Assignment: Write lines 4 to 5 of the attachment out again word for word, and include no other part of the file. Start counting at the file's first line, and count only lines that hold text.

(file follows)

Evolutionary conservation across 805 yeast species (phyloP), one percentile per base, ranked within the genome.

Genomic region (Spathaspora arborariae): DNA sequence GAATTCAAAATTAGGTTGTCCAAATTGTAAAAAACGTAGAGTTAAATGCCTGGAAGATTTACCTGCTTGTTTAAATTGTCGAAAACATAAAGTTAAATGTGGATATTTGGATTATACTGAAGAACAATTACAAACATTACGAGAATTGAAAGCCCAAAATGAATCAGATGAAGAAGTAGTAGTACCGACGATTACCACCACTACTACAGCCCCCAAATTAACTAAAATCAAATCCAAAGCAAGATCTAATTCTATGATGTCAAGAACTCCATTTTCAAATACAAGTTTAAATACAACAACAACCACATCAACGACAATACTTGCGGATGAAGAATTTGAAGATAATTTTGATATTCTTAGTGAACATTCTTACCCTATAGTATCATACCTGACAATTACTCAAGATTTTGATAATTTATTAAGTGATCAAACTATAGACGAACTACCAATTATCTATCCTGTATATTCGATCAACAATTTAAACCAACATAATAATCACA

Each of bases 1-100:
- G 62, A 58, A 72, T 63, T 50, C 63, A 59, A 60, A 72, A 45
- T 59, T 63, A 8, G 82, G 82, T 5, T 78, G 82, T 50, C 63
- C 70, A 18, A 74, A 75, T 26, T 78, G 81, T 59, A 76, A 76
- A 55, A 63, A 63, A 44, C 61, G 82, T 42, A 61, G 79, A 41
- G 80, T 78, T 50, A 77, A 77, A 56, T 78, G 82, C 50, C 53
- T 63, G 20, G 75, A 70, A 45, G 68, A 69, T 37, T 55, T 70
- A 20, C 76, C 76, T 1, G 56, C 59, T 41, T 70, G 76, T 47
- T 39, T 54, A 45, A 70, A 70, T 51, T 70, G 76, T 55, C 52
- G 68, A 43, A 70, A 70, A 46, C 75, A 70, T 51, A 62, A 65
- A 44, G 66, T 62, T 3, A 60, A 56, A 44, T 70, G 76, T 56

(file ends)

- G 62, A 58, A 72, T 63, T 50, C 63, A 59, A 60, A 72, A 45
- T 59, T 63, A 8, G 82, G 82, T 5, T 78, G 82, T 50, C 63